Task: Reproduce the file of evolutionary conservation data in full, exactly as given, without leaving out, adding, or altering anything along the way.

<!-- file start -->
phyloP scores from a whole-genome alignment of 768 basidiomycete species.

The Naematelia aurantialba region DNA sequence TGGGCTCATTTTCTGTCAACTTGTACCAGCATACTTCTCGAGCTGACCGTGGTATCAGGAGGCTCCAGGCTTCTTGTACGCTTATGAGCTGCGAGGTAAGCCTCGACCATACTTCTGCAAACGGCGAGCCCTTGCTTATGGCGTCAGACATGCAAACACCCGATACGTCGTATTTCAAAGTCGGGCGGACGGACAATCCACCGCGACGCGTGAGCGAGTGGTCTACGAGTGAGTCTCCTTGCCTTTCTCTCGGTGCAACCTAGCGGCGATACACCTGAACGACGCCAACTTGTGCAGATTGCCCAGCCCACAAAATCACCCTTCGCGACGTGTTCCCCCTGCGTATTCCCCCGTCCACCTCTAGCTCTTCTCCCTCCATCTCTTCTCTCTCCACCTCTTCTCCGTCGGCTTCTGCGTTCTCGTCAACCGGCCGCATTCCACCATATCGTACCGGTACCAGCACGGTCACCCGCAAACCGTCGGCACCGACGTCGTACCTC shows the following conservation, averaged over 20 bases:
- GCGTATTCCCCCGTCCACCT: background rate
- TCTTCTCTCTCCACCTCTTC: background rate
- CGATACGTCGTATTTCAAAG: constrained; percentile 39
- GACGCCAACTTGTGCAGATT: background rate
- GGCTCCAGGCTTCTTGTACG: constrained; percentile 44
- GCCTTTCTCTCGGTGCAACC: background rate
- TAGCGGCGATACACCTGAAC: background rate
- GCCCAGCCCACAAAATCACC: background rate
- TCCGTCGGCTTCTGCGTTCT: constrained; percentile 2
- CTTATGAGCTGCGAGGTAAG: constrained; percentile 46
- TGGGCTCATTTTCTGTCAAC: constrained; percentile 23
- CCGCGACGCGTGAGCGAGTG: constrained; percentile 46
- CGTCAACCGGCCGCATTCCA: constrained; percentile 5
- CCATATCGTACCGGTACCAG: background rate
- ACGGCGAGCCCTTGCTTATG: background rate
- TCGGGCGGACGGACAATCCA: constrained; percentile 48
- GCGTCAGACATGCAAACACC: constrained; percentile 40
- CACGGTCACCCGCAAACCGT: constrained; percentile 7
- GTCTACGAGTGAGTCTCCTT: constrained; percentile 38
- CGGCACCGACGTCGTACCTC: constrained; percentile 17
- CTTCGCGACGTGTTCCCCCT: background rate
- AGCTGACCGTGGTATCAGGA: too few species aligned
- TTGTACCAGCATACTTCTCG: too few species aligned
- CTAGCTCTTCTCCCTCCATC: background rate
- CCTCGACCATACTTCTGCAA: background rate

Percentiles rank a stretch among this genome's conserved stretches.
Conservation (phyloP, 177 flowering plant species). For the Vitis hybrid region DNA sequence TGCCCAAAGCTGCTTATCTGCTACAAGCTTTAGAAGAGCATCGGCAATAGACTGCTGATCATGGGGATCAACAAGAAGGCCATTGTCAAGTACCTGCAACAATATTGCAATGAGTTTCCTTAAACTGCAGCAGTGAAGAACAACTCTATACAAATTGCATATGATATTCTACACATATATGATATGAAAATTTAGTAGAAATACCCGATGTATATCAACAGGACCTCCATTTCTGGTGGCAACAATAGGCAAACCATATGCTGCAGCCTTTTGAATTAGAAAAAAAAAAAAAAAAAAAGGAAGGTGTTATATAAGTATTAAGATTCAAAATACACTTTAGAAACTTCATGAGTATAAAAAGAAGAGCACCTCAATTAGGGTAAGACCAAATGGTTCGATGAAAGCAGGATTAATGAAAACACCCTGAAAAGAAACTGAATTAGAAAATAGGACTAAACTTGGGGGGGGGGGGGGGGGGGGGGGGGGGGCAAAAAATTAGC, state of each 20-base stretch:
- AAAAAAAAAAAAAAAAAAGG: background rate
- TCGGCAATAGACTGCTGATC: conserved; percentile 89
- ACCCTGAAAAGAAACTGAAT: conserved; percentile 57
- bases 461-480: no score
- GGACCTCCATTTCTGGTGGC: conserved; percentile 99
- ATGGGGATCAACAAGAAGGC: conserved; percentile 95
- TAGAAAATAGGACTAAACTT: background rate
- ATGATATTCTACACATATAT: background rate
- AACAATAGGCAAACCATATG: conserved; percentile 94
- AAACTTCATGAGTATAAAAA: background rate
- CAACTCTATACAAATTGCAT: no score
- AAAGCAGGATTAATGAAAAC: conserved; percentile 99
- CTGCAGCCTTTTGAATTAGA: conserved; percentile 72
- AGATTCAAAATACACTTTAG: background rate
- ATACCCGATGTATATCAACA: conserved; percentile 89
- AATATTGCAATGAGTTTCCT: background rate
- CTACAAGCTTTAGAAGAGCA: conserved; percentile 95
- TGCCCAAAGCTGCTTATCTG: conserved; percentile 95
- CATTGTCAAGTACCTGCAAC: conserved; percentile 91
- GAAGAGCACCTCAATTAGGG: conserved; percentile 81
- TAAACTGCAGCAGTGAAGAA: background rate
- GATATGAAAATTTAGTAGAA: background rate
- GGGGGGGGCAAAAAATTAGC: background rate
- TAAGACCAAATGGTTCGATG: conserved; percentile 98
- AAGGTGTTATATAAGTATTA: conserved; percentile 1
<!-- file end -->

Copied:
phyloP scores from a whole-genome alignment of 768 basidiomycete species.

The Naematelia aurantialba region DNA sequence TGGGCTCATTTTCTGTCAACTTGTACCAGCATACTTCTCGAGCTGACCGTGGTATCAGGAGGCTCCAGGCTTCTTGTACGCTTATGAGCTGCGAGGTAAGCCTCGACCATACTTCTGCAAACGGCGAGCCCTTGCTTATGGCGTCAGACATGCAAACACCCGATACGTCGTATTTCAAAGTCGGGCGGACGGACAATCCACCGCGACGCGTGAGCGAGTGGTCTACGAGTGAGTCTCCTTGCCTTTCTCTCGGTGCAACCTAGCGGCGATACACCTGAACGACGCCAACTTGTGCAGATTGCCCAGCCCACAAAATCACCCTTCGCGACGTGTTCCCCCTGCGTATTCCCCCGTCCACCTCTAGCTCTTCTCCCTCCATCTCTTCTCTCTCCACCTCTTCTCCGTCGGCTTCTGCGTTCTCGTCAACCGGCCGCATTCCACCATATCGTACCGGTACCAGCACGGTCACCCGCAAACCGTCGGCACCGACGTCGTACCTC shows the following conservation, averaged over 20 bases:
- GCGTATTCCCCCGTCCACCT: background rate
- TCTTCTCTCTCCACCTCTTC: background rate
- CGATACGTCGTATTTCAAAG: constrained; percentile 39
- GACGCCAACTTGTGCAGATT: background rate
- GGCTCCAGGCTTCTTGTACG: constrained; percentile 44
- GCCTTTCTCTCGGTGCAACC: background rate
- TAGCGGCGATACACCTGAAC: background rate
- GCCCAGCCCACAAAATCACC: background rate
- TCCGTCGGCTTCTGCGTTCT: constrained; percentile 2
- CTTATGAGCTGCGAGGTAAG: constrained; percentile 46
- TGGGCTCATTTTCTGTCAAC: constrained; percentile 23
- CCGCGACGCGTGAGCGAGTG: constrained; percentile 46
- CGTCAACCGGCCGCATTCCA: constrained; percentile 5
- CCATATCGTACCGGTACCAG: background rate
- ACGGCGAGCCCTTGCTTATG: background rate
- TCGGGCGGACGGACAATCCA: constrained; percentile 48
- GCGTCAGACATGCAAACACC: constrained; percentile 40
- CACGGTCACCCGCAAACCGT: constrained; percentile 7
- GTCTACGAGTGAGTCTCCTT: constrained; percentile 38
- CGGCACCGACGTCGTACCTC: constrained; percentile 17
- CTTCGCGACGTGTTCCCCCT: background rate
- AGCTGACCGTGGTATCAGGA: too few species aligned
- TTGTACCAGCATACTTCTCG: too few species aligned
- CTAGCTCTTCTCCCTCCATC: background rate
- CCTCGACCATACTTCTGCAA: background rate

Percentiles rank a stretch among this genome's conserved stretches.
Conservation (phyloP, 177 flowering plant species). For the Vitis hybrid region DNA sequence TGCCCAAAGCTGCTTATCTGCTACAAGCTTTAGAAGAGCATCGGCAATAGACTGCTGATCATGGGGATCAACAAGAAGGCCATTGTCAAGTACCTGCAACAATATTGCAATGAGTTTCCTTAAACTGCAGCAGTGAAGAACAACTCTATACAAATTGCATATGATATTCTACACATATATGATATGAAAATTTAGTAGAAATACCCGATGTATATCAACAGGACCTCCATTTCTGGTGGCAACAATAGGCAAACCATATGCTGCAGCCTTTTGAATTAGAAAAAAAAAAAAAAAAAAAGGAAGGTGTTATATAAGTATTAAGATTCAAAATACACTTTAGAAACTTCATGAGTATAAAAAGAAGAGCACCTCAATTAGGGTAAGACCAAATGGTTCGATGAAAGCAGGATTAATGAAAACACCCTGAAAAGAAACTGAATTAGAAAATAGGACTAAACTTGGGGGGGGGGGGGGGGGGGGGGGGGGGGCAAAAAATTAGC, state of each 20-base stretch:
- AAAAAAAAAAAAAAAAAAGG: background rate
- TCGGCAATAGACTGCTGATC: conserved; percentile 89
- ACCCTGAAAAGAAACTGAAT: conserved; percentile 57
- bases 461-480: no score
- GGACCTCCATTTCTGGTGGC: conserved; percentile 99
- ATGGGGATCAACAAGAAGGC: conserved; percentile 95
- TAGAAAATAGGACTAAACTT: background rate
- ATGATATTCTACACATATAT: background rate
- AACAATAGGCAAACCATATG: conserved; percentile 94
- AAACTTCATGAGTATAAAAA: background rate
- CAACTCTATACAAATTGCAT: no score
- AAAGCAGGATTAATGAAAAC: conserved; percentile 99
- CTGCAGCCTTTTGAATTAGA: conserved; percentile 72
- AGATTCAAAATACACTTTAG: background rate
- ATACCCGATGTATATCAACA: conserved; percentile 89
- AATATTGCAATGAGTTTCCT: background rate
- CTACAAGCTTTAGAAGAGCA: conserved; percentile 95
- TGCCCAAAGCTGCTTATCTG: conserved; percentile 95
- CATTGTCAAGTACCTGCAAC: conserved; percentile 91
- GAAGAGCACCTCAATTAGGG: conserved; percentile 81
- TAAACTGCAGCAGTGAAGAA: background rate
- GATATGAAAATTTAGTAGAA: background rate
- GGGGGGGGCAAAAAATTAGC: background rate
- TAAGACCAAATGGTTCGATG: conserved; percentile 98
- AAGGTGTTATATAAGTATTA: conserved; percentile 1